Day 3, England: London weather and tourist attractions

WE went into London today.

We took pictures of Big Ben, in front of Buckingham Palace, walked through Westminster Square where we also took pictures in front of a Mandela statue (as well as catching the tube at Westminster station), walked through Covent Market, passed by the street/area where the Jack the Ripper shmit went down (don’t remember the name), and, finally, stood across from the Thames.  We also passed by parliament buildings, and maybe one or two other stops that I’m pretty sure I’m forgetting right now.

I really enjoyed it, though you may not be able to tell from the pictures (which I’ll post eventually).  I think the jet lag finally caught up with me: three hours of sleep on the plane, five or so the first night, two hour nap yesterday, followed by three hours of sleep last night may also be the culprit.  Or a combination of both.  So in a few of the photos I’m pretty sure I look dead.  It also didn’t help that about half the day was grey with rain—experiencing London weather to the fullest!—so I was also bundled into my sweater (hoodie up and everything) in some of those.

There were like three or four rainstorm showers, followed either by the warmth   of cloud-covered sunshine or the sun actually coming out, but with a frame of ominous dark cloud cover never too far behind.  I used “rainstorm shower” because each time it rained, it lasted no more than ten or so minutes, but it really came down each time, sometimes with minatory rolls of thunder punctuating the downpour.  It reminded me of the flash storms in the southern states (well, from what I’ve experienced in GA and FL, as I guess I can’t really speak for all of them).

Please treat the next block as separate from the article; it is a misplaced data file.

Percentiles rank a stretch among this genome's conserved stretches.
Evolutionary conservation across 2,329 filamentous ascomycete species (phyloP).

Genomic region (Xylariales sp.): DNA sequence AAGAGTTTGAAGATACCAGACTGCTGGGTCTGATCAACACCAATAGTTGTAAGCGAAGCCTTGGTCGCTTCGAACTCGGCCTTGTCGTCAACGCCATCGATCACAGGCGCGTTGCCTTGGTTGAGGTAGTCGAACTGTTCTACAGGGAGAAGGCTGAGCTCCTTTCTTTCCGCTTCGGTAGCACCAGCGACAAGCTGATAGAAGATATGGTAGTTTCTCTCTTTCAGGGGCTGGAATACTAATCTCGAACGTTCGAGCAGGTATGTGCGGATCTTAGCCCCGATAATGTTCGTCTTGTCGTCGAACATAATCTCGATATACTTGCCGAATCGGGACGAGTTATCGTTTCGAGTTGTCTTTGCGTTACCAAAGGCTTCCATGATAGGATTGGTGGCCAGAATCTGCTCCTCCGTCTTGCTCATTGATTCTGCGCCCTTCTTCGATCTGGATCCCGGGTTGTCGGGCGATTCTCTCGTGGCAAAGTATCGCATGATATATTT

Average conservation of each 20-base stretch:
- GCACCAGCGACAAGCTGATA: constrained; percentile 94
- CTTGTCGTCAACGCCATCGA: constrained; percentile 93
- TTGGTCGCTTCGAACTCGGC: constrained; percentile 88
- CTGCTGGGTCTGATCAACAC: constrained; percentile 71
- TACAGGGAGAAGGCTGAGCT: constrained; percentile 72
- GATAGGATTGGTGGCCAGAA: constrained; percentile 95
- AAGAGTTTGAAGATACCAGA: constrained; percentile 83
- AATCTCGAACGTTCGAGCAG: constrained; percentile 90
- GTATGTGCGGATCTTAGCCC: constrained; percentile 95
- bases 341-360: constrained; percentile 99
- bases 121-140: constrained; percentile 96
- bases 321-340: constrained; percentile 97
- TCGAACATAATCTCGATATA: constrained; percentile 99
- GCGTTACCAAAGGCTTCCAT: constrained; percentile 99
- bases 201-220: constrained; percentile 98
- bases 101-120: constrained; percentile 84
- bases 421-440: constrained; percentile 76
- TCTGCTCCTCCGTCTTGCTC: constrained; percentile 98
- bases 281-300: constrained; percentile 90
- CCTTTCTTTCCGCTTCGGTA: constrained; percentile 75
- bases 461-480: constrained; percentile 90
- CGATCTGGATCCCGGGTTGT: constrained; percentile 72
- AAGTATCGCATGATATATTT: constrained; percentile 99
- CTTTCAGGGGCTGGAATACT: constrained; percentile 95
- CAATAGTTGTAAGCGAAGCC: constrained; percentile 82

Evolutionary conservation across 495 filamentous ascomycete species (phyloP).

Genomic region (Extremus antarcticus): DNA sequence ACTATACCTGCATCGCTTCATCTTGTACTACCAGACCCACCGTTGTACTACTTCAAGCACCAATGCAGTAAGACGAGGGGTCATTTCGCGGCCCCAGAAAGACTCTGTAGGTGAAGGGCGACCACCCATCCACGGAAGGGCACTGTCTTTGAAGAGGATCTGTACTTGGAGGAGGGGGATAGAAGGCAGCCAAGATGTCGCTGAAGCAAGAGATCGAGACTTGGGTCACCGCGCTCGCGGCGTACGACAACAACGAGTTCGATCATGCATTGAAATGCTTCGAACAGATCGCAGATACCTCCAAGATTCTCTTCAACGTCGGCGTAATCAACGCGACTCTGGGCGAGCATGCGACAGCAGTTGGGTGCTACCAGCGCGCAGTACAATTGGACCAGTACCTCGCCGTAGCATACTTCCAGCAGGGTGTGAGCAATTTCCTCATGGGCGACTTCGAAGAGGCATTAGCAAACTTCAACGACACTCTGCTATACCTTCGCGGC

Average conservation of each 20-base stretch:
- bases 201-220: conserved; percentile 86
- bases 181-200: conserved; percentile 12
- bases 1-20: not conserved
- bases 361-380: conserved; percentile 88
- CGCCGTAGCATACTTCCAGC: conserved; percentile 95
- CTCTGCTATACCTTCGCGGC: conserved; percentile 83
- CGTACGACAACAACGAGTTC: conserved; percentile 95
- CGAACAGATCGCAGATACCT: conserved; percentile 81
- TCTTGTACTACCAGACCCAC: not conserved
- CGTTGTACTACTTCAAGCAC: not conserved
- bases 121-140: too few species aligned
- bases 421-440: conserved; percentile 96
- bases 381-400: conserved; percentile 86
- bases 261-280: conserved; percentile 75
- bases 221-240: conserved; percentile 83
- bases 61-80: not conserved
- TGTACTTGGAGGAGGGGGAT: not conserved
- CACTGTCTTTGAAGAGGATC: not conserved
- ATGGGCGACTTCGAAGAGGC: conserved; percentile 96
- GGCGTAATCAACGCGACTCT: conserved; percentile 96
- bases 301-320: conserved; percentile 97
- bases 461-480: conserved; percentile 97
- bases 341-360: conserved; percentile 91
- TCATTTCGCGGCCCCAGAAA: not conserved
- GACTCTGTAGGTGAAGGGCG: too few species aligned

Anyway, my impressions:

Despite the rain and chill (which I’ll get back to), I really liked this place.

When I went to Chicago, I was enamored by the talking buses and the feel of the place.  It’s got a smaller population than New York, and, I’m pretty sure, more square mileage (or that could just be how it feels because of the population) and an openness that I never really associated with cities.  (I’m pretty sure the wind helped with that impression of openness.)

I felt similarly about London (immediately categorizing things that made it different to New York, that also made me like it).  It felt more populated than Chicago, but less crowded than New York.  At one point, when the rain came down out of nowhere, we went into a Pret (because everywhere else was either packed or didn’t look tasty), and the quiet bustle of the place reminded me of home.  There was a low hum of conversation, that let you know you were in a city, but everything was quieter overall (not just in Pret) than I was used to.

The streets were narrower, and the sidewalks felt wider, or at least, wide enough that we weren’t held up by tourists, or slow-moving people, etc.  I think London has a slightly bigger populace, but they also have more room.  And, like Chicago, I could feel it. I can’t recognize a city just from a feeling, but I always know when I’m not in New York. However, with both Chicago and London, I was able to feel… something about them.